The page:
const resultTree = rehype().parse(result);
        const resultBody = resultTree.children[1].children[2];
        if (!doesNodeHaveChildTable(resultBody)) {
          console.error(`No 'highlights.scm' found for ${language}`);
        const codeTable = resultTree.children[1].children[2].children[1];
        parent.children[0].children = [codeTable];
      } catch (error) {

Here’s a high-level breakdown of the process.

  1. Create a temporary file to store the source code in
  2. Execute tree-sitter highlight --scope <language> -H <temporary file location> to get the HTML
  3. Reparse the HTML into hast (with some safety checks)
  4. Set the parent’s child to contain the code table

This code works, and for a couple of hours of work, produces stellar results.

tree-sitter built-in HTML highlighter

However, there were a couple bugs that I encountered that made this approach unacceptable.

  1. Whatever was converting the final hast into HTML inserted as many newlines into the pre element as there were lines of code in the original source block. This took a while to diagnose, and even longer to fix. 1
  2. The colors were determined by an external tool (the tree-sitter configuration). This made it difficult to customize and control. I also wanted to have CSS change the color scheme based on the user’s system appearance.
  3. The produced code utilized a table to get the lines of code to match up with their line number. While this did work, I had suspicions that it wasn’t the correct approach for supporting line numbers.

Wanting more flexibility, I decided it was time to dig deeper into the underlying code. Having studied how that exact command line invocation worked, I now knew that tree-sitter ships libraries that give you more control over the process. Notably, tree-sitter-highlight which gives you an iterator over your code annotating spans with their highlight, and tree-sitter-loader, which handles compilation behind the scenes when supplying grammars.

Iteration Two — Native Rust Node Plugin

The big question (again) is how. How can I execute some Rust code from within the Node process? The answer is the Node-API. The Node-API lets you create C/C++ add-ons, which you can import into your JavaScript code and call like normal. Knowing this, I began working on the Rust code first.

Here’s the test program I used for verifying everything worked before attempting to port it to the Node-API.

fn main() -> Result<(), Box<dyn std::error::Error>> {
  let language_root_path = std::env::var("TREE_SITTER_LANGUAGE_ROOT")?;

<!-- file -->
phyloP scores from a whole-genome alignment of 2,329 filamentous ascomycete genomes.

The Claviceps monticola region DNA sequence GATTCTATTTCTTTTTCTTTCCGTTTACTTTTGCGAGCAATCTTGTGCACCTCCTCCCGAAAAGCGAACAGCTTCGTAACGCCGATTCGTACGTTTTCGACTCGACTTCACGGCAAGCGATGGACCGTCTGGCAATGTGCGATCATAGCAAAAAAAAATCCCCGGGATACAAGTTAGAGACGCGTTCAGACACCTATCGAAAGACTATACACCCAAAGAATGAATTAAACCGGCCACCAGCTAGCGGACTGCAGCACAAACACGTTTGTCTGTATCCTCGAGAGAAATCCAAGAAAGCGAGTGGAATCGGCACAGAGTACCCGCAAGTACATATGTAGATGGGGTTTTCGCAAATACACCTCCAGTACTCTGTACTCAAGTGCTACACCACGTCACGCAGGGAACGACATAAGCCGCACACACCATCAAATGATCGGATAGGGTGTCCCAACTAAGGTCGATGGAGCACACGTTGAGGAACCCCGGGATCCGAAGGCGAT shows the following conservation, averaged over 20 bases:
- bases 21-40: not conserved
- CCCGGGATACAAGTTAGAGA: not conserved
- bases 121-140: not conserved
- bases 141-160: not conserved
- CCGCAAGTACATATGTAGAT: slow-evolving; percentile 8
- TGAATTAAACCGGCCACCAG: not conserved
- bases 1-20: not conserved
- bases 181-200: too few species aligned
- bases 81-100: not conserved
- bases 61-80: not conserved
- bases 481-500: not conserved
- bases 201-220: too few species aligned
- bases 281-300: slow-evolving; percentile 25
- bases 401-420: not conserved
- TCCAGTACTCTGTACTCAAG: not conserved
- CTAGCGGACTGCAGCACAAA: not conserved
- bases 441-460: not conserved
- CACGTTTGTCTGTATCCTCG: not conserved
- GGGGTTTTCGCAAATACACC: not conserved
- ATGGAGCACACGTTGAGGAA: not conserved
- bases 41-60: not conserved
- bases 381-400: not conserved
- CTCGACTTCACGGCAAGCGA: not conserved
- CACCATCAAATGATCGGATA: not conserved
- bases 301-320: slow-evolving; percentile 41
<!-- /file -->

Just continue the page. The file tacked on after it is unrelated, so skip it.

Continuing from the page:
let mut loader = tree_sitter_loader::Loader::new()?;
  loader.find_all_languages(&tree_sitter_loader::Config {
    parser_directories: {
      let mut vec = Vec::new();

  let mut process_arg_iter = std::env::args().skip(1);
  let root_scope = format!(
  let source = std::io::read_to_string(std::io::stdin())?;
  let (language, language_configuration) = loader
  let highlight_config = language_configuration
  let mut highlighter = Highlighter::new();
  let mut highlight_iter =
    highlighter.highlight(highlight_config, source.as_bytes(), None, |_| None)?;
  while let Some(Ok(event)) = {
    match event {
      tree_sitter_highlight::HighlightEvent::Source { start, end } => {
        print!("{}", &source[start..end])
      tree_sitter_highlight::HighlightEvent::HighlightStart(_) |
      tree_sitter_highlight::HighlightEvent::HighlightEnd => {}

The real meat of the function is near the end. Using while let I’m able to extract the HighlightEvent’s from that particular session and act accordingly. I don’t translate any of the highlight calls, but being able to recreate the text from the indices is a good start. Now that I can react to each ‘chunk’ of data produced by tree-sitter, it’s time to port this to Node.

node-bindgen is an excellent package for this. It allows me to simply annotate a function with a decorator (proc-macro) and use the resulting binary in my node project. Below is all the code I needed to change.

fn driver<F: Fn(SerializableHighlightEvent)>(
	language_root_path: String,
	root_scope: String,
	source: String,
	callback: F,
) -> Result<(), NjError> {
	// ...

I could then require my dylib and call driver. Awesome!

You might be wondering what callback is doing there. The general idea behind this approach is that Node hands control over the highlighting process to Rust. Rust is responsible for executing the code that parses the incoming text, but the business logic is determined by the callback. In rehype-tree-sitter’s case, it needs to react to the event and modify the hast tree accordingly. Let’s jump back to the plugin.